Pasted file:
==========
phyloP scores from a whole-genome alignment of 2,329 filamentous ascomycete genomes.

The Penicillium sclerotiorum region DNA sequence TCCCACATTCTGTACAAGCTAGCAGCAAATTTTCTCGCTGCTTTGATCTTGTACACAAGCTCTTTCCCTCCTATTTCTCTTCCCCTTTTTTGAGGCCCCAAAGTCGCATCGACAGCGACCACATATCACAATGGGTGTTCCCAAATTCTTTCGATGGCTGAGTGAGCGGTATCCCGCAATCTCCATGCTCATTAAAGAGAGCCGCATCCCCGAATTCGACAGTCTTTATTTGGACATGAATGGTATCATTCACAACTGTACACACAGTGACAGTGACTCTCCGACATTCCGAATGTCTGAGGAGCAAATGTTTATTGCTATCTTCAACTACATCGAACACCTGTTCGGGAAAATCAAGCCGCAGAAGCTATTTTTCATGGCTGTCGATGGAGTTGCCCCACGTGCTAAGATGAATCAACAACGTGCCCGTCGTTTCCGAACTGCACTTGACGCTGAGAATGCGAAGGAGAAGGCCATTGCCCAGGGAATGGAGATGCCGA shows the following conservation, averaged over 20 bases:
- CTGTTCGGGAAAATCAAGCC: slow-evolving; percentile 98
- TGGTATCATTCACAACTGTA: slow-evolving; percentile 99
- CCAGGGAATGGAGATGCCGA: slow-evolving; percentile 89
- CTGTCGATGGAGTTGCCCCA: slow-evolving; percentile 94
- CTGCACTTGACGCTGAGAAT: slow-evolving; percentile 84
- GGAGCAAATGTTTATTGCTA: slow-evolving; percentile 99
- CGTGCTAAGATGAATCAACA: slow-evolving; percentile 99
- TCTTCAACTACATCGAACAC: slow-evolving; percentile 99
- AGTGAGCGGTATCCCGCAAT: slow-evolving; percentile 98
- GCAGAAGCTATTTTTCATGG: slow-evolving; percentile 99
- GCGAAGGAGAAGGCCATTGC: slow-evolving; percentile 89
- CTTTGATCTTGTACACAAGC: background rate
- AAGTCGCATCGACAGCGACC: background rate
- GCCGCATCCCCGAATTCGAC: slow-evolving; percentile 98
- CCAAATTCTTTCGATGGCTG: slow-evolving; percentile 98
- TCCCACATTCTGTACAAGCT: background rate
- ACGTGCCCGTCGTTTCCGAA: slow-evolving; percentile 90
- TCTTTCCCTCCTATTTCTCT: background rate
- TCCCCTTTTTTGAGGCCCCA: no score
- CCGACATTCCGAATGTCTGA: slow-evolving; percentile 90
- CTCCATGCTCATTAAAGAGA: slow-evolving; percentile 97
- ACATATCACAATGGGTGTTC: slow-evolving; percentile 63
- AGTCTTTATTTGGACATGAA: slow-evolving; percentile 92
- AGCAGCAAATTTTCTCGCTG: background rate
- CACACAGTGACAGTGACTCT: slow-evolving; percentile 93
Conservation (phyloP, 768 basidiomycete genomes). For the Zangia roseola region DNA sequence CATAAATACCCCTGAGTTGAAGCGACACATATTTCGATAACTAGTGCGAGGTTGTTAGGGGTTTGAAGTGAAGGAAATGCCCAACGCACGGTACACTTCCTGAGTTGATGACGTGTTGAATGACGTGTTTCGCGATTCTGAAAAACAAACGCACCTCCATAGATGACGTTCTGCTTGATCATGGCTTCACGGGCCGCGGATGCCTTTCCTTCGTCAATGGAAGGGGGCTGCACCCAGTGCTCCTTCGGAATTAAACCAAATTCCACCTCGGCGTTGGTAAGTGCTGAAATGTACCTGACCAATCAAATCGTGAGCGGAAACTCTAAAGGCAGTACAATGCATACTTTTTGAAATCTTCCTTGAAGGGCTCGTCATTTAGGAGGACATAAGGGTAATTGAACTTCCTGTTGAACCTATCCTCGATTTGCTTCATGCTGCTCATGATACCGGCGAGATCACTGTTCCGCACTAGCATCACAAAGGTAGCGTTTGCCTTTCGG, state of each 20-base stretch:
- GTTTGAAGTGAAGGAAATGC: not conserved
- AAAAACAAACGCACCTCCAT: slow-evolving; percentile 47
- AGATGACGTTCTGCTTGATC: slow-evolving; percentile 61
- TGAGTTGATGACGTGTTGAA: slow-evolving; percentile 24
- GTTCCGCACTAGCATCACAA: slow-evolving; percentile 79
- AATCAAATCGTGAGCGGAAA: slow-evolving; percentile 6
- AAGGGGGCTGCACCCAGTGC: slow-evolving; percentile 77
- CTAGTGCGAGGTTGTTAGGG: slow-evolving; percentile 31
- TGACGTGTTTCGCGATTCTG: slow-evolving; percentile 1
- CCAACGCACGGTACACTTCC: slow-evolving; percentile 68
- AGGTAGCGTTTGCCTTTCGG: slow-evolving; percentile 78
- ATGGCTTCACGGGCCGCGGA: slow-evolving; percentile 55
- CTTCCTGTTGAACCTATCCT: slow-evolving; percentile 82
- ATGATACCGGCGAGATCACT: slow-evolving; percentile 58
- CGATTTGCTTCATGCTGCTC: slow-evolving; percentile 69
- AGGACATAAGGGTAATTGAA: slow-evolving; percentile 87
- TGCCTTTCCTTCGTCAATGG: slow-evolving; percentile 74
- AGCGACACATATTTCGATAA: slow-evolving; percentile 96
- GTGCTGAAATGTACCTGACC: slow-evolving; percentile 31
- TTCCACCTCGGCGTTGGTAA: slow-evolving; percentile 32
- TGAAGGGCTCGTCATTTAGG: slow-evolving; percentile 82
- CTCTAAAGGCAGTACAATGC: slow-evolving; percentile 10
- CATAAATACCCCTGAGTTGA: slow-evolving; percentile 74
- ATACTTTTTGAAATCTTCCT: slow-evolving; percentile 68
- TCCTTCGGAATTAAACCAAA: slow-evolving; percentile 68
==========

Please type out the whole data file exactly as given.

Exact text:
phyloP scores from a whole-genome alignment of 2,329 filamentous ascomycete genomes.

The Penicillium sclerotiorum region DNA sequence TCCCACATTCTGTACAAGCTAGCAGCAAATTTTCTCGCTGCTTTGATCTTGTACACAAGCTCTTTCCCTCCTATTTCTCTTCCCCTTTTTTGAGGCCCCAAAGTCGCATCGACAGCGACCACATATCACAATGGGTGTTCCCAAATTCTTTCGATGGCTGAGTGAGCGGTATCCCGCAATCTCCATGCTCATTAAAGAGAGCCGCATCCCCGAATTCGACAGTCTTTATTTGGACATGAATGGTATCATTCACAACTGTACACACAGTGACAGTGACTCTCCGACATTCCGAATGTCTGAGGAGCAAATGTTTATTGCTATCTTCAACTACATCGAACACCTGTTCGGGAAAATCAAGCCGCAGAAGCTATTTTTCATGGCTGTCGATGGAGTTGCCCCACGTGCTAAGATGAATCAACAACGTGCCCGTCGTTTCCGAACTGCACTTGACGCTGAGAATGCGAAGGAGAAGGCCATTGCCCAGGGAATGGAGATGCCGA shows the following conservation, averaged over 20 bases:
- CTGTTCGGGAAAATCAAGCC: slow-evolving; percentile 98
- TGGTATCATTCACAACTGTA: slow-evolving; percentile 99
- CCAGGGAATGGAGATGCCGA: slow-evolving; percentile 89
- CTGTCGATGGAGTTGCCCCA: slow-evolving; percentile 94
- CTGCACTTGACGCTGAGAAT: slow-evolving; percentile 84
- GGAGCAAATGTTTATTGCTA: slow-evolving; percentile 99
- CGTGCTAAGATGAATCAACA: slow-evolving; percentile 99
- TCTTCAACTACATCGAACAC: slow-evolving; percentile 99
- AGTGAGCGGTATCCCGCAAT: slow-evolving; percentile 98
- GCAGAAGCTATTTTTCATGG: slow-evolving; percentile 99
- GCGAAGGAGAAGGCCATTGC: slow-evolving; percentile 89
- CTTTGATCTTGTACACAAGC: background rate
- AAGTCGCATCGACAGCGACC: background rate
- GCCGCATCCCCGAATTCGAC: slow-evolving; percentile 98
- CCAAATTCTTTCGATGGCTG: slow-evolving; percentile 98
- TCCCACATTCTGTACAAGCT: background rate
- ACGTGCCCGTCGTTTCCGAA: slow-evolving; percentile 90
- TCTTTCCCTCCTATTTCTCT: background rate
- TCCCCTTTTTTGAGGCCCCA: no score
- CCGACATTCCGAATGTCTGA: slow-evolving; percentile 90
- CTCCATGCTCATTAAAGAGA: slow-evolving; percentile 97
- ACATATCACAATGGGTGTTC: slow-evolving; percentile 63
- AGTCTTTATTTGGACATGAA: slow-evolving; percentile 92
- AGCAGCAAATTTTCTCGCTG: background rate
- CACACAGTGACAGTGACTCT: slow-evolving; percentile 93
Conservation (phyloP, 768 basidiomycete genomes). For the Zangia roseola region DNA sequence CATAAATACCCCTGAGTTGAAGCGACACATATTTCGATAACTAGTGCGAGGTTGTTAGGGGTTTGAAGTGAAGGAAATGCCCAACGCACGGTACACTTCCTGAGTTGATGACGTGTTGAATGACGTGTTTCGCGATTCTGAAAAACAAACGCACCTCCATAGATGACGTTCTGCTTGATCATGGCTTCACGGGCCGCGGATGCCTTTCCTTCGTCAATGGAAGGGGGCTGCACCCAGTGCTCCTTCGGAATTAAACCAAATTCCACCTCGGCGTTGGTAAGTGCTGAAATGTACCTGACCAATCAAATCGTGAGCGGAAACTCTAAAGGCAGTACAATGCATACTTTTTGAAATCTTCCTTGAAGGGCTCGTCATTTAGGAGGACATAAGGGTAATTGAACTTCCTGTTGAACCTATCCTCGATTTGCTTCATGCTGCTCATGATACCGGCGAGATCACTGTTCCGCACTAGCATCACAAAGGTAGCGTTTGCCTTTCGG, state of each 20-base stretch:
- GTTTGAAGTGAAGGAAATGC: not conserved
- AAAAACAAACGCACCTCCAT: slow-evolving; percentile 47
- AGATGACGTTCTGCTTGATC: slow-evolving; percentile 61
- TGAGTTGATGACGTGTTGAA: slow-evolving; percentile 24
- GTTCCGCACTAGCATCACAA: slow-evolving; percentile 79
- AATCAAATCGTGAGCGGAAA: slow-evolving; percentile 6
- AAGGGGGCTGCACCCAGTGC: slow-evolving; percentile 77
- CTAGTGCGAGGTTGTTAGGG: slow-evolving; percentile 31
- TGACGTGTTTCGCGATTCTG: slow-evolving; percentile 1
- CCAACGCACGGTACACTTCC: slow-evolving; percentile 68
- AGGTAGCGTTTGCCTTTCGG: slow-evolving; percentile 78
- ATGGCTTCACGGGCCGCGGA: slow-evolving; percentile 55
- CTTCCTGTTGAACCTATCCT: slow-evolving; percentile 82
- ATGATACCGGCGAGATCACT: slow-evolving; percentile 58
- CGATTTGCTTCATGCTGCTC: slow-evolving; percentile 69
- AGGACATAAGGGTAATTGAA: slow-evolving; percentile 87
- TGCCTTTCCTTCGTCAATGG: slow-evolving; percentile 74
- AGCGACACATATTTCGATAA: slow-evolving; percentile 96
- GTGCTGAAATGTACCTGACC: slow-evolving; percentile 31
- TTCCACCTCGGCGTTGGTAA: slow-evolving; percentile 32
- TGAAGGGCTCGTCATTTAGG: slow-evolving; percentile 82
- CTCTAAAGGCAGTACAATGC: slow-evolving; percentile 10
- CATAAATACCCCTGAGTTGA: slow-evolving; percentile 74
- ATACTTTTTGAAATCTTCCT: slow-evolving; percentile 68
- TCCTTCGGAATTAAACCAAA: slow-evolving; percentile 68